Pollutant buildup within a land use category is described by a mass per unit of subcatchment area; the amount of buildup is a function of the number of dry weather days antecedent to the rainfall event. On the base of the assumptions of Alley and Smith [42], the buildup function follows an exponential growth curve that approaches a maximum limit asymptotically as inwhere is the pollutant buildup during the antecedent dry days [kg/ha]; identifies the disappearance of accumulated solids due to the action of wind or vehicular traffic [1/d]; represents the impervious area percentage; characterizes the solids buildup rate [kg/(ha·d)]; represents the maximum asymptotical limit of the buildup curve.

The pollutant wash-off over different land uses takes place during wet periods and it was described by the Jewell and Adrian [43] exponential function:where represents the wash-off load in units of mass per hour; is the wash-off coefficient [mm−1]; is the runoff rate; is the wash-off exponent, a numerical parameter that controls the influence of rainfall intensity on the amount of leached pollutants.

2.2. Estimation of Quantity and Quality Parameters

Several works [4449] report sensitivity analysis performed to assess the importance of various parameters in SWMM equations that most affect results in terms of runoff and water quality.

In particular, Liong et al. [45] subdivided the calibration parameters of the Runoff block of SWMM into two groups:(1)First group is “Traditional” calibration parameters, which include Manning’s coefficient for overland flow over the pervious and impervious portion of the subcatchment (N-Perv and N-Imperv), the depth of depression storage on the pervious and impervious portion of the Subcatchment (Dstore-Perv and Dstore-Imperv), and the infiltration parameters.(2)Second group is “Nontraditional” calibration parameters, whose values are obtained from the measures and/or the interpretation of the available information. Sources of information, which provide the definition of a specific value associated with the parameter, are, for instance, topographic maps, aerial photographs, and land use maps. Since topographic maps may be plotted at different scales, larger errors can be expected for the subcatchment areas represented by a larger map scale; these areas are in turn used to compute the widths of the overland flow path; errors are also inevitable in assigning values to slopes, from the topographical map. Similarly, errors can be expected in the values assigned to the fraction of imperviousness (% Imperv), the percentage of impervious area with no depression storage (% Zero Imperv), and the roughness coefficients for the channel (Roughness).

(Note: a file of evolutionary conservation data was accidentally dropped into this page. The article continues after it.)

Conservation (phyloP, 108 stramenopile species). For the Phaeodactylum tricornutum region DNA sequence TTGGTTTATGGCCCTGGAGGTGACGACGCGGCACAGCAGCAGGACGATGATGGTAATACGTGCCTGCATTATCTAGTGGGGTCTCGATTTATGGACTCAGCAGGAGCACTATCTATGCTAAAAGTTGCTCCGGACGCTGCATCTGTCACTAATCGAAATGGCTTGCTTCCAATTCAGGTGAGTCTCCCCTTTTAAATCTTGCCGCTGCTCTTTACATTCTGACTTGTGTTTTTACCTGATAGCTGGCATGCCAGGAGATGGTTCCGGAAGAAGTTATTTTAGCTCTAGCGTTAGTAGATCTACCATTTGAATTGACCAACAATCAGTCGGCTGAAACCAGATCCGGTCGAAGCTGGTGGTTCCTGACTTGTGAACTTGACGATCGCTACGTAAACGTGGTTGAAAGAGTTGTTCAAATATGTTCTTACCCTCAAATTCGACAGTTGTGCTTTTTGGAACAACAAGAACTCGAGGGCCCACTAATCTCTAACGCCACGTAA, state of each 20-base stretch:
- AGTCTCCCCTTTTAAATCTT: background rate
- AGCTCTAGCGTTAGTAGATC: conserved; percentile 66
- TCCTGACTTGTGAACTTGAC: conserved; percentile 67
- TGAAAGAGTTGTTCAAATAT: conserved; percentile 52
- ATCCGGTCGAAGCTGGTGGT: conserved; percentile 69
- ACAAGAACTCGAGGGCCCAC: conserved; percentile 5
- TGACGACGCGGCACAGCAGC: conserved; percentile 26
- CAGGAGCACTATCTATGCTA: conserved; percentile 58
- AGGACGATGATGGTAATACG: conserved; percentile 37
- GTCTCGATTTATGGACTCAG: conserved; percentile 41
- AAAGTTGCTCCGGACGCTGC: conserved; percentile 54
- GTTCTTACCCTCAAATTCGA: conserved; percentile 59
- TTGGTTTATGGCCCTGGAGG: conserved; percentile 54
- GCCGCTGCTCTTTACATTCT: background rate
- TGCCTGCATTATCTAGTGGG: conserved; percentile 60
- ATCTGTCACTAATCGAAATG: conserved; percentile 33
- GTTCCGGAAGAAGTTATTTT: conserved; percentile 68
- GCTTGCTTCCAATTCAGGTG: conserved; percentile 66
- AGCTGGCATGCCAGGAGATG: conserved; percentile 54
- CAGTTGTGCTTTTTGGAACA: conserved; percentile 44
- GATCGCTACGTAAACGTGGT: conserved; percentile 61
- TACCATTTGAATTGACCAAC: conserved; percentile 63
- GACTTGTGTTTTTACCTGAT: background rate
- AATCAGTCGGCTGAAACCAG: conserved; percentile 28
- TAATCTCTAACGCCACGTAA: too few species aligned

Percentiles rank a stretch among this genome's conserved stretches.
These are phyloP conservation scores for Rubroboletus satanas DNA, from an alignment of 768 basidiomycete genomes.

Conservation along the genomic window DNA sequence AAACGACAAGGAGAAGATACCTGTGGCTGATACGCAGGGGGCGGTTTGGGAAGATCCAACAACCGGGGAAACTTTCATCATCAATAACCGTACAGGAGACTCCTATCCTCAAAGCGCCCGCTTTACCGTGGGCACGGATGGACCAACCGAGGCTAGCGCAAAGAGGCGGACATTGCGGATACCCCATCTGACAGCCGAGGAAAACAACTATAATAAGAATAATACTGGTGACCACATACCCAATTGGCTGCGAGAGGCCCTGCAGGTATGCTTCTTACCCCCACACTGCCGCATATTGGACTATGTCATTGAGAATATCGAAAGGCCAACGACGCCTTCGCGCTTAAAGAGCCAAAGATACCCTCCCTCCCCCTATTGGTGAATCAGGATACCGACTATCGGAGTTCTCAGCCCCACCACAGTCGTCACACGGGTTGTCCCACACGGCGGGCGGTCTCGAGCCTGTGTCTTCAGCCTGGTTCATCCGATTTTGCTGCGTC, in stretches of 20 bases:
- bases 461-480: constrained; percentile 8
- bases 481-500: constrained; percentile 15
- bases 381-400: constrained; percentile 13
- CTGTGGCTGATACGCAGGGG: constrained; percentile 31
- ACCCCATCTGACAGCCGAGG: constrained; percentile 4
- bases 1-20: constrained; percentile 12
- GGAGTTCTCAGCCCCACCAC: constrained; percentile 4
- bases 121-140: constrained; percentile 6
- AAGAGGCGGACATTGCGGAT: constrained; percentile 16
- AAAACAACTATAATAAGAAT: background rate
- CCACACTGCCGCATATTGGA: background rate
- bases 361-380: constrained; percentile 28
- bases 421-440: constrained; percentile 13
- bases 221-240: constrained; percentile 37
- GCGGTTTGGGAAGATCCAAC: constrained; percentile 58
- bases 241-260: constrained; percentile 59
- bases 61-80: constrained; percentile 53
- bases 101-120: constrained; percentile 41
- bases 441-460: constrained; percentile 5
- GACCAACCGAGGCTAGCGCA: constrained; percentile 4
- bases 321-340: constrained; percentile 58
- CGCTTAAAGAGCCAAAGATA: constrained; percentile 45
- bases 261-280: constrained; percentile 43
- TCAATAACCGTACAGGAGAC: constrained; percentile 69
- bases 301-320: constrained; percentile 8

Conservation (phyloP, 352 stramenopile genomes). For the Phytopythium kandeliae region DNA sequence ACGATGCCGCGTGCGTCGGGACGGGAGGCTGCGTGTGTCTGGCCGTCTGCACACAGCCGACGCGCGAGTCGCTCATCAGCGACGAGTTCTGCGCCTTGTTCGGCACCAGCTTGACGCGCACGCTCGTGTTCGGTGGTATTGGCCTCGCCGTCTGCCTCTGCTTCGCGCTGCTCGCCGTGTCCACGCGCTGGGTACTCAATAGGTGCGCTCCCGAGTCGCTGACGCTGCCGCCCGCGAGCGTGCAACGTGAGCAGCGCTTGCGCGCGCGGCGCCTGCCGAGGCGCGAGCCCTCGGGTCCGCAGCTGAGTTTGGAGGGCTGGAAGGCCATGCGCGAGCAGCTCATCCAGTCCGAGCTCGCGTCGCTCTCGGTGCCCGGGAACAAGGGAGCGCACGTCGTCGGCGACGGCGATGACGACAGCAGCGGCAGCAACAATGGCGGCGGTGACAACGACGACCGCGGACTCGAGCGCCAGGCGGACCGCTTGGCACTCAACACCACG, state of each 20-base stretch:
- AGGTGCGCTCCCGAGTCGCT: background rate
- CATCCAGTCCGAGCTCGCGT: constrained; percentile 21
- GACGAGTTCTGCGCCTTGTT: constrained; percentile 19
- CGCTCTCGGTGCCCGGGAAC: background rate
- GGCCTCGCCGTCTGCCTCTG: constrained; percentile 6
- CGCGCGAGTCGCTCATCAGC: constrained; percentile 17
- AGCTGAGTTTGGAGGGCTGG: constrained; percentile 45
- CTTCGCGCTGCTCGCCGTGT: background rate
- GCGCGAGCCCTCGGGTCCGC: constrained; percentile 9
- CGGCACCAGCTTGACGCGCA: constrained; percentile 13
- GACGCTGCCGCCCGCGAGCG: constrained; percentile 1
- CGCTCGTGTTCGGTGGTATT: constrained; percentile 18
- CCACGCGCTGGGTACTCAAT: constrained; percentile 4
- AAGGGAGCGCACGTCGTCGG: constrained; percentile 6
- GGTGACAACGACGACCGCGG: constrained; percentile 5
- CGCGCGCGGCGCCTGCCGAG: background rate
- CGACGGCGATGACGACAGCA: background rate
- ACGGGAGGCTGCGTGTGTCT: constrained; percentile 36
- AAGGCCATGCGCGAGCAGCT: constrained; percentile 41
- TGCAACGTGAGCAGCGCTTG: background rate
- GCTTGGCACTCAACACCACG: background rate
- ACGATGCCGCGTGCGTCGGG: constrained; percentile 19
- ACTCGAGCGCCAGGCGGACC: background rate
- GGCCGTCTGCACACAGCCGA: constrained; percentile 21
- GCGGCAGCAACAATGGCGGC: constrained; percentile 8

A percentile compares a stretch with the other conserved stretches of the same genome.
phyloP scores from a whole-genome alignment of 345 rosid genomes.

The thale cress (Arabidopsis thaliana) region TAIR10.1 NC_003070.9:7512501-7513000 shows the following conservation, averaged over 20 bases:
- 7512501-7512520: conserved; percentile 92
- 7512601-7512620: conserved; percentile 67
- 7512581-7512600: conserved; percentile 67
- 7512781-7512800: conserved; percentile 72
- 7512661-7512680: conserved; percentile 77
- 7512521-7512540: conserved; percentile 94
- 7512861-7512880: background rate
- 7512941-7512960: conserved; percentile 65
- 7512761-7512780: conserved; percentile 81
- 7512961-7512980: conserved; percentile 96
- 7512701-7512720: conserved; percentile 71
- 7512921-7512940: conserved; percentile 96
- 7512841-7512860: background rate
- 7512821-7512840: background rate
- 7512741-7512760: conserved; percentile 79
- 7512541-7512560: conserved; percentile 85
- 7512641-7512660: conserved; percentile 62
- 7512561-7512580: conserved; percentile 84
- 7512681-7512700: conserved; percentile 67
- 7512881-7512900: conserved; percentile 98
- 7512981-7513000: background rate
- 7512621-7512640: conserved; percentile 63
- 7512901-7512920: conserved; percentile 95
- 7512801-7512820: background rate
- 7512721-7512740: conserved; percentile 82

In the present work, as well as in [24], values extracted from the literature [41, 50, 51] were assigned to all parameters belonging to the first group. The infiltration losses parameters were estimated, in relation to soil type, by using values tabulated in technical handbooks and verified by [40] for karstic areas. The range of variation and the values chosen for these parameters are shown in Table 1.